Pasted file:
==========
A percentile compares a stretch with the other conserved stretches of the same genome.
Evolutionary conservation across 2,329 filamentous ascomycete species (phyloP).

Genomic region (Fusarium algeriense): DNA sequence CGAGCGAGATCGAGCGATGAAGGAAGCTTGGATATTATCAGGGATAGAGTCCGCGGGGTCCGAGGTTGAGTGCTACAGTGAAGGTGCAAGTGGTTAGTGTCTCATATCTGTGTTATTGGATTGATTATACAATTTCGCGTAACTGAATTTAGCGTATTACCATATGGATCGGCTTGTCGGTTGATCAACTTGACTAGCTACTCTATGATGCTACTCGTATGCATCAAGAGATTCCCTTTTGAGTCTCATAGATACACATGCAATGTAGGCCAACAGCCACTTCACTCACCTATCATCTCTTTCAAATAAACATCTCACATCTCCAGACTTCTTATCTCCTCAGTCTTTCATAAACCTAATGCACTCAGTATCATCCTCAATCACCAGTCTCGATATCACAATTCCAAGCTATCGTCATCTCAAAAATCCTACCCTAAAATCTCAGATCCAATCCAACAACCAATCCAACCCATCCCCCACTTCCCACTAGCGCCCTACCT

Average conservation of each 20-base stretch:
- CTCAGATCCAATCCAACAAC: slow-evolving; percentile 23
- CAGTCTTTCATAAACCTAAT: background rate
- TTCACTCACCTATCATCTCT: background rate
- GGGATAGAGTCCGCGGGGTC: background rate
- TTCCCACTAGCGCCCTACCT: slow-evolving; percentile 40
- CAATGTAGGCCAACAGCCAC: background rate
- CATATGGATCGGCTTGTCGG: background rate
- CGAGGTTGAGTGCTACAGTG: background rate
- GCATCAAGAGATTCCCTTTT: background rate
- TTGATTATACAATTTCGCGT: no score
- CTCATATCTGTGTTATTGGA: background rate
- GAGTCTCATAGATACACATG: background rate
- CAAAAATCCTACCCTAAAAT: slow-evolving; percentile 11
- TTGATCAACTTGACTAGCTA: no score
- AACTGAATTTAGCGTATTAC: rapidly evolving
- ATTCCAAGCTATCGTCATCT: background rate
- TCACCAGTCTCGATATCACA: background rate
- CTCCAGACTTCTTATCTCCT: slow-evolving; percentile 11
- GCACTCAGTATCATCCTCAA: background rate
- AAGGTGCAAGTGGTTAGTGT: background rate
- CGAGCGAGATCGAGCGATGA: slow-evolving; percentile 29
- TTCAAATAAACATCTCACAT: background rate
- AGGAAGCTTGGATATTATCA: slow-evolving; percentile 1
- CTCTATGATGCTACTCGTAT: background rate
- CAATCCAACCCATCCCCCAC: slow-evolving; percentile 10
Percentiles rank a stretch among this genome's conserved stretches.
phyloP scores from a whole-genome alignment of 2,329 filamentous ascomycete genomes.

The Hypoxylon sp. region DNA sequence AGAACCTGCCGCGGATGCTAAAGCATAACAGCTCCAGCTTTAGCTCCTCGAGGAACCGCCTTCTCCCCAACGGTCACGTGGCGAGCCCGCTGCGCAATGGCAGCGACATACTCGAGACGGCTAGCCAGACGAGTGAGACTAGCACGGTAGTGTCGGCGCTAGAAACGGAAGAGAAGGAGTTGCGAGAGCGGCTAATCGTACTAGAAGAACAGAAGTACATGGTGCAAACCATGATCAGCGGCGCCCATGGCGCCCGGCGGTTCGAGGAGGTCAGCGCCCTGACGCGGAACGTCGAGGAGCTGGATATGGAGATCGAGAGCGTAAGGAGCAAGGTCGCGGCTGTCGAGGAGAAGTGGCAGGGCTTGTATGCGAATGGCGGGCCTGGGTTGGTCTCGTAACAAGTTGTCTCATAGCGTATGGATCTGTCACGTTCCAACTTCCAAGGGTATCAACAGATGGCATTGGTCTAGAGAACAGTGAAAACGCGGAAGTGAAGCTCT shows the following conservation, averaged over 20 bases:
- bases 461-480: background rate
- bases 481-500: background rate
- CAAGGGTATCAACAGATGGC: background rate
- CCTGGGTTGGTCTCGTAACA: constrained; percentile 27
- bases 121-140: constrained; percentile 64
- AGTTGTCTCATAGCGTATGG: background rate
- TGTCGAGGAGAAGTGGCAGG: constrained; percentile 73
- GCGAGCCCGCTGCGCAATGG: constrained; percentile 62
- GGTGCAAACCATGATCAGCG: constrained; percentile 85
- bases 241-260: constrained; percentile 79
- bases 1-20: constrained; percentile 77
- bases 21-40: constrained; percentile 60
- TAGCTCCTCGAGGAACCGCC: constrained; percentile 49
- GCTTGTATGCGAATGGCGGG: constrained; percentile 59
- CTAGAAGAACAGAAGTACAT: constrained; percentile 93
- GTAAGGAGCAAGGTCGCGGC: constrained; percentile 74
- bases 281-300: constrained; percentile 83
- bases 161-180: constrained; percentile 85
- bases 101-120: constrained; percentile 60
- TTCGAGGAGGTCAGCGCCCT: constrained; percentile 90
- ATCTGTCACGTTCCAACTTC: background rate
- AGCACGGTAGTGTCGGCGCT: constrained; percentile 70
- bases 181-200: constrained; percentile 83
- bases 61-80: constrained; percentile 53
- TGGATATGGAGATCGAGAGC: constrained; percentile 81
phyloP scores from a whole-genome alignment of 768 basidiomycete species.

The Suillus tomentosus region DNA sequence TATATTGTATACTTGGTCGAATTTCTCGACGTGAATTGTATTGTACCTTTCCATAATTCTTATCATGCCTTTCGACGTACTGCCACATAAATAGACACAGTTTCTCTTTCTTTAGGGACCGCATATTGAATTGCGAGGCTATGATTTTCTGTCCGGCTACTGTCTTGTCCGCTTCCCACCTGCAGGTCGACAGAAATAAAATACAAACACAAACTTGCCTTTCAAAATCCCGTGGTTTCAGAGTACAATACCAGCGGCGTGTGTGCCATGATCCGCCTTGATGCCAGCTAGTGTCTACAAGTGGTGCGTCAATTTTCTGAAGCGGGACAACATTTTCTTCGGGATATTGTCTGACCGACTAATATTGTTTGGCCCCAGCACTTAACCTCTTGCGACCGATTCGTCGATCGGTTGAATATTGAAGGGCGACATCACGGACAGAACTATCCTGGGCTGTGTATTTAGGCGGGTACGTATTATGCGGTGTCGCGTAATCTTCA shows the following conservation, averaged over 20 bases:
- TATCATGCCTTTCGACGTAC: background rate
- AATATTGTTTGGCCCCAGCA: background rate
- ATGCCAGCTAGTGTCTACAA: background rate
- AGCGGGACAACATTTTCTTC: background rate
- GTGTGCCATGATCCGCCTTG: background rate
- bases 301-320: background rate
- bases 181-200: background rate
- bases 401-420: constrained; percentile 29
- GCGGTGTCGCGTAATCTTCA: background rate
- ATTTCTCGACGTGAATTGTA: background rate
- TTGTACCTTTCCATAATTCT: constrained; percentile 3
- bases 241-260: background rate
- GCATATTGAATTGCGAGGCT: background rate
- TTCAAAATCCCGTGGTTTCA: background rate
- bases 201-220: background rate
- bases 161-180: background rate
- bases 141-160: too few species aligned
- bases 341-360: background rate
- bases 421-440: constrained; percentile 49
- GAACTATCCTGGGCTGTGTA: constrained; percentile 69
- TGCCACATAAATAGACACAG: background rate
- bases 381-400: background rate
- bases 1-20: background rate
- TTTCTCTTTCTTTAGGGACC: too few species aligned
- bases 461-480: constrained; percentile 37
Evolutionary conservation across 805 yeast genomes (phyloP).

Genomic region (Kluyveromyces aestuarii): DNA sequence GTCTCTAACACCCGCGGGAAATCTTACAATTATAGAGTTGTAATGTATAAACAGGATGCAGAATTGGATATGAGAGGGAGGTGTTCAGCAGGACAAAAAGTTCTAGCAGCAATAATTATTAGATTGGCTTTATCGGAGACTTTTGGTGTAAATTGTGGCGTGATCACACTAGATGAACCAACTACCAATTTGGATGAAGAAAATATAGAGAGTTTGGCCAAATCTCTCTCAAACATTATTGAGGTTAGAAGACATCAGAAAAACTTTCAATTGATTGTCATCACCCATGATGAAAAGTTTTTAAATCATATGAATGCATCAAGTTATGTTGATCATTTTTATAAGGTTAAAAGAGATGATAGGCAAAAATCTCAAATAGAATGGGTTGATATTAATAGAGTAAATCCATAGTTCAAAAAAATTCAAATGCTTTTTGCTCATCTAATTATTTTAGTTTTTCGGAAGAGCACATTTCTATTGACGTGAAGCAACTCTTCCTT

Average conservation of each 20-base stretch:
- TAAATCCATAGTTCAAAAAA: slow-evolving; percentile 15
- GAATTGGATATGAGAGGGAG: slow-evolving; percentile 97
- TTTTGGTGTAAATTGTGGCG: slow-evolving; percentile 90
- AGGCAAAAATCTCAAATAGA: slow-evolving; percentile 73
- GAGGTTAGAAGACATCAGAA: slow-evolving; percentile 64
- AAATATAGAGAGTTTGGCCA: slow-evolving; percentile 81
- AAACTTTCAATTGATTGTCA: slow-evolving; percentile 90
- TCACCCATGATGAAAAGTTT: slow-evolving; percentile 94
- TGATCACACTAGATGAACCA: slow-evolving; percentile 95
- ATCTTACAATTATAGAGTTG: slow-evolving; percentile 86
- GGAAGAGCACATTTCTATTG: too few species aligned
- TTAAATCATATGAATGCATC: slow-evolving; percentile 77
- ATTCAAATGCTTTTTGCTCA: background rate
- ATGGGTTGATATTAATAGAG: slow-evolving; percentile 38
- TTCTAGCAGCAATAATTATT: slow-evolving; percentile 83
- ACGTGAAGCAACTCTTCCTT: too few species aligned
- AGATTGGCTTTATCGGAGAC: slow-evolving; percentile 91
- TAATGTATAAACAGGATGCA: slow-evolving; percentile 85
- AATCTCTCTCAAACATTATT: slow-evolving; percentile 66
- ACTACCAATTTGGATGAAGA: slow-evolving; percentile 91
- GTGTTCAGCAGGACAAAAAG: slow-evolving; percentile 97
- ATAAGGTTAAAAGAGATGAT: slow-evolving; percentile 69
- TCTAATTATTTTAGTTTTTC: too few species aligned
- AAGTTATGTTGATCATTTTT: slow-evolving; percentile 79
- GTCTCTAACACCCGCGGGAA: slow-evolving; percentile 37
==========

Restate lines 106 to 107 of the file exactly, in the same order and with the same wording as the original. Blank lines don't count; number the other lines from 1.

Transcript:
- AATCTCTCTCAAACATTATT: slow-evolving; percentile 66
- ACTACCAATTTGGATGAAGA: slow-evolving; percentile 91